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Civil War artifacts among those unearthed at manor

April 15, 1998|By AMY WALLAUER

by Ric Dugan / staff photographer

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ArtifactsCivil War artifacts among those unearthed at manor

BUNKER HILL, W.Va. - Amateur and professional archaeologists have been gently scraping away years of soil and clay at Edgewood Manor this week, uncovering bone, pottery, nails and buttons - even a Minie ball - dating as far back as the Civil War.

By Wednesday, some of their finds on the historic estate included early 20th-century ceramic pottery and glass, a piece of a clay pipe from the Civil War era, ceramic pottery made in the 1750s, and polychrome glazed pieces from the 1820s to 1840s.

"Since this place wasn't even built until 1838, that means they carried it with them and held onto it for a while," said Lora Lamarre, planning and education coordinator for the State Historic Preservation Office of the West Virginia Division of Culture and History.

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Members of the preservation office were in the Eastern Panhandle this week to visit preservation societies and historical groups and answer questions from residents.

For Katie Proudman, a sixth-grader from Keedysville, Md., the highlight of the visit was the dig at Edgewood Manor, which started Tuesday and concludes today.

"I want to be an archaeologist. It would never get boring," Proudman said as she sifted through dirt and scrutinized pottery fragments. "I search in Keedysville, but you can't find much."

Edgewood Manor was built by Gen. Elisha Boyd for his son, John Boyd. It was completed in 1838 with bricks made on-site.

Don C. Wood, chairman of the Berkeley County Landmarks Commission, said Edgewood Manor was Elisha Boyd's largest plantation. It also has quite a bit of history.

During the Civil War, Gen. Thomas Jonathan "Stonewall" Jackson camped on the lawn and Gen. James Johnston Pettigrew died in one of the bedrooms.

"He was shot on the retreat from Gettysburg, Pa., on the Maryland side of the Potomac River. He was wounded very badly and they were taking him to Winchester, Va.," Wood said of Pettigrew.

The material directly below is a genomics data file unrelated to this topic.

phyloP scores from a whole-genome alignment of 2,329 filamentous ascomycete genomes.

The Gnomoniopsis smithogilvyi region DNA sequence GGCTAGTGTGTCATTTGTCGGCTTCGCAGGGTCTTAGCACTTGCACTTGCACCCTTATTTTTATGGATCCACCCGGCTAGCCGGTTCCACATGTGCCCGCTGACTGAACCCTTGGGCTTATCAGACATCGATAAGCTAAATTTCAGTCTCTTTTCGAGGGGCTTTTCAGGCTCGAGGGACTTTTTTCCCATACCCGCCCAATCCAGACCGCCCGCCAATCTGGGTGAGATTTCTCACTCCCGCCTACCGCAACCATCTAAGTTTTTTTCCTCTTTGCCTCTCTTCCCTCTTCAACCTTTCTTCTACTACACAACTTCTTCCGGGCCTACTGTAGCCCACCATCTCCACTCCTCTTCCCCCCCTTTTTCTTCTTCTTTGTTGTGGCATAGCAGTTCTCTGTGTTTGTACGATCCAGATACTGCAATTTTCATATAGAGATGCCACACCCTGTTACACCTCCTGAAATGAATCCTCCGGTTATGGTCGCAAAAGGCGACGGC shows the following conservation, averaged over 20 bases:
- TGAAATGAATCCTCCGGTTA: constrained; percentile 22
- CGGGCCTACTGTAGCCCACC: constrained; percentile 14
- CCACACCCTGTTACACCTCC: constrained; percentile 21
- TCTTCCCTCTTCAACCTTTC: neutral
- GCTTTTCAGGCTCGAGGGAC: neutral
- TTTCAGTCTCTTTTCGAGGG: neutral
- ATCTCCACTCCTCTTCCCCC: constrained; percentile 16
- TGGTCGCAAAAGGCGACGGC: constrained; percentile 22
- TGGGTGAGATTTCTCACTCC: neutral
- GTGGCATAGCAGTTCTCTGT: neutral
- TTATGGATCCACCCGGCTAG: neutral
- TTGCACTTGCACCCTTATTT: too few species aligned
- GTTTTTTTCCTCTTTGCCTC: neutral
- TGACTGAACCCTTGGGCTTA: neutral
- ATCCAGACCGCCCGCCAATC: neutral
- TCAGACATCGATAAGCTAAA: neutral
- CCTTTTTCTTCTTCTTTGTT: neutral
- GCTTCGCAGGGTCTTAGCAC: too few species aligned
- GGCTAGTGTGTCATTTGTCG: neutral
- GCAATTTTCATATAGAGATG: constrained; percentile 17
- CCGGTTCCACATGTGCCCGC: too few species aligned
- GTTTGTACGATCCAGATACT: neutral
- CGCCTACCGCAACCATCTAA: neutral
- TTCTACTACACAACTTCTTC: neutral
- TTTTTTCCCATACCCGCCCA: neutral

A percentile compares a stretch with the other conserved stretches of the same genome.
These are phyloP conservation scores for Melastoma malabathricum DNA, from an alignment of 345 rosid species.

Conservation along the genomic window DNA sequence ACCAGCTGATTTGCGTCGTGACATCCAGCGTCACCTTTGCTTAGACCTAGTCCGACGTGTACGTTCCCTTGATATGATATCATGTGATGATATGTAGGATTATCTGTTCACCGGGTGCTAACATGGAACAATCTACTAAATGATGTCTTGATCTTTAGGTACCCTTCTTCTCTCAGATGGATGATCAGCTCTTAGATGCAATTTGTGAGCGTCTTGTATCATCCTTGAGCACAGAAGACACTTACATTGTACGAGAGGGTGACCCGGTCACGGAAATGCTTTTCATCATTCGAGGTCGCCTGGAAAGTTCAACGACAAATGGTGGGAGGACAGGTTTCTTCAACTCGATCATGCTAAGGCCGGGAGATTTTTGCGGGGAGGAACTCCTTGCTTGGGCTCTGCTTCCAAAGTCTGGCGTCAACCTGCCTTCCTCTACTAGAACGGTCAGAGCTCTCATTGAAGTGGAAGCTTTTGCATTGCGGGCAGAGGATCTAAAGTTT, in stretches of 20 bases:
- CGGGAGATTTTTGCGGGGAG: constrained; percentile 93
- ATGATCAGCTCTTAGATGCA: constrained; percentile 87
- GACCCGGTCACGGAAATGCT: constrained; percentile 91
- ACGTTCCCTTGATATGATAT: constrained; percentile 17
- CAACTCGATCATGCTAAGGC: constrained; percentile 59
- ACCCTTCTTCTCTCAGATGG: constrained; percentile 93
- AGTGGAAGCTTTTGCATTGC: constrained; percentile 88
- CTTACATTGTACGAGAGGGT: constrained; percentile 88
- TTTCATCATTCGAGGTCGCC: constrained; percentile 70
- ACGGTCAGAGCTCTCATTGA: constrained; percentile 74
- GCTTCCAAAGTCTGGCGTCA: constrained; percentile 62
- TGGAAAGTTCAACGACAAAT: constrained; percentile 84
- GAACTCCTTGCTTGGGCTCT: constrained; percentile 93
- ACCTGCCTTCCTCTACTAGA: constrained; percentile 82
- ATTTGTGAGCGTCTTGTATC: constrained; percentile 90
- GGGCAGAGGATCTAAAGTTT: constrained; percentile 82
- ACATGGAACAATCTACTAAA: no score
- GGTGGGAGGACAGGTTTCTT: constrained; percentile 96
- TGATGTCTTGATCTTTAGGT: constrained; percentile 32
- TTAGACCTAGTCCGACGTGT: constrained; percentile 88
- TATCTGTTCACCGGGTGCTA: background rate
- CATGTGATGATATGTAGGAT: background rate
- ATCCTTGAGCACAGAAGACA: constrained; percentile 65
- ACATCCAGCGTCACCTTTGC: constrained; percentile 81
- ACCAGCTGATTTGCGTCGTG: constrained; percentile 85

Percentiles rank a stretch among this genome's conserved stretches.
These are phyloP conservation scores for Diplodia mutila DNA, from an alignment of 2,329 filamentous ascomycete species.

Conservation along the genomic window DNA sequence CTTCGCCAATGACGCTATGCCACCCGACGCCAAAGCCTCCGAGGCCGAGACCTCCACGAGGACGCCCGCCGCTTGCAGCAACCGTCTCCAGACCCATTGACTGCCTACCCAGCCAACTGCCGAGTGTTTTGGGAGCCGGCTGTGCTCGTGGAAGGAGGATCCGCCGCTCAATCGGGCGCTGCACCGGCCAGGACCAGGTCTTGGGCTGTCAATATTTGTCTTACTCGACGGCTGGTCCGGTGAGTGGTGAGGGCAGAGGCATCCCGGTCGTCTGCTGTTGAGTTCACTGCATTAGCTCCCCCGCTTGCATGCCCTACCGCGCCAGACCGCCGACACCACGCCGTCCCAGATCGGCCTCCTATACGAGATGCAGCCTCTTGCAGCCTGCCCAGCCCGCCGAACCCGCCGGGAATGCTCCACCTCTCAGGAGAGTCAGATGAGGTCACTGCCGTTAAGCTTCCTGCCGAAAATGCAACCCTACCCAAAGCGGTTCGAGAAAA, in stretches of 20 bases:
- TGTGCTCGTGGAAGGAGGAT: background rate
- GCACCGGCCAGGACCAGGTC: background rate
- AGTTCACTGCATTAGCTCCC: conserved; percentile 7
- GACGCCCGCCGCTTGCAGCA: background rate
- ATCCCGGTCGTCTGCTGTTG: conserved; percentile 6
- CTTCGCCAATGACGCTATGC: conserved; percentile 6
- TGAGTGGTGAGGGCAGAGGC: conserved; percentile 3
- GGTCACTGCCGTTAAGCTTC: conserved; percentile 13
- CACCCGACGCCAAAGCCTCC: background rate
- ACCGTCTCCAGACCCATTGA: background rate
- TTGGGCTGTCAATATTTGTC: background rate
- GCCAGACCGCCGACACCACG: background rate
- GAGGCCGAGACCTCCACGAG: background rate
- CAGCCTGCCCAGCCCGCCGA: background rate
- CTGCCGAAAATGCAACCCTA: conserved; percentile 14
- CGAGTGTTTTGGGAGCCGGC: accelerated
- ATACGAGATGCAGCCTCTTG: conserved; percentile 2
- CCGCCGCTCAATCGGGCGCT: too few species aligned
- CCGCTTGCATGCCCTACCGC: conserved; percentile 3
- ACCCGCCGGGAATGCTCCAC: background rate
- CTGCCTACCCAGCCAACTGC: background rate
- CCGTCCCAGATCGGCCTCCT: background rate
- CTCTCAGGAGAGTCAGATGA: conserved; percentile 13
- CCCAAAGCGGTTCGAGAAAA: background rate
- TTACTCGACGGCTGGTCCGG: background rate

Elisha Boyd's grandson, also named John, was captured by Union soldiers in the house.

"He was coming home on leave. One of the slaves - the Boyds were big slave holders - learned that some of the Union soldiers were there and she was able to tell them they were expecting him home," Wood said.

John Boyd was sentenced to death by hanging.

"The family, just within minutes of the noose going around his neck, got his life saved and he was put in prison until the end of the war," Wood said.

This week, small squares of land surrounding what may have been slave quarters on the 2,000-acre estate were cordoned off, dug up and sifted through.

The cabin behind the home has doors at the north and south sides. During that time period, one door was used for an entrance and the other was used to throw out garbage, said field archaeologist Jeff Davis.

The dumping area was where most of the artifacts turned up, Davis said.

Buttons made of bone found near one of the cabin doors may have been worn by slaves, Lamarre said. The pottery fragments may have been used by slaves, given to them by the landowners.

"We've found a really wide variety of stuff here," said Joanna Wilson, an archaeologist with the Division of Culture and History. "We've got all different kinds of ceramics - some are hand-painted, some are machine-made. The occupation at this site was really long-term."

There may even be artifacts surrounding Edgewood Manor dating to the Revolutionary War, Wood said. Elisha Boyd's father-in-law, Maj. Andrew Wagner, had a home there before Boyd, although no one has found the exact site.

At the end of the excavation, the artifacts will be analyzed and returned to the current landowners, Sharon and John Feldt and Birdie Lampkin.

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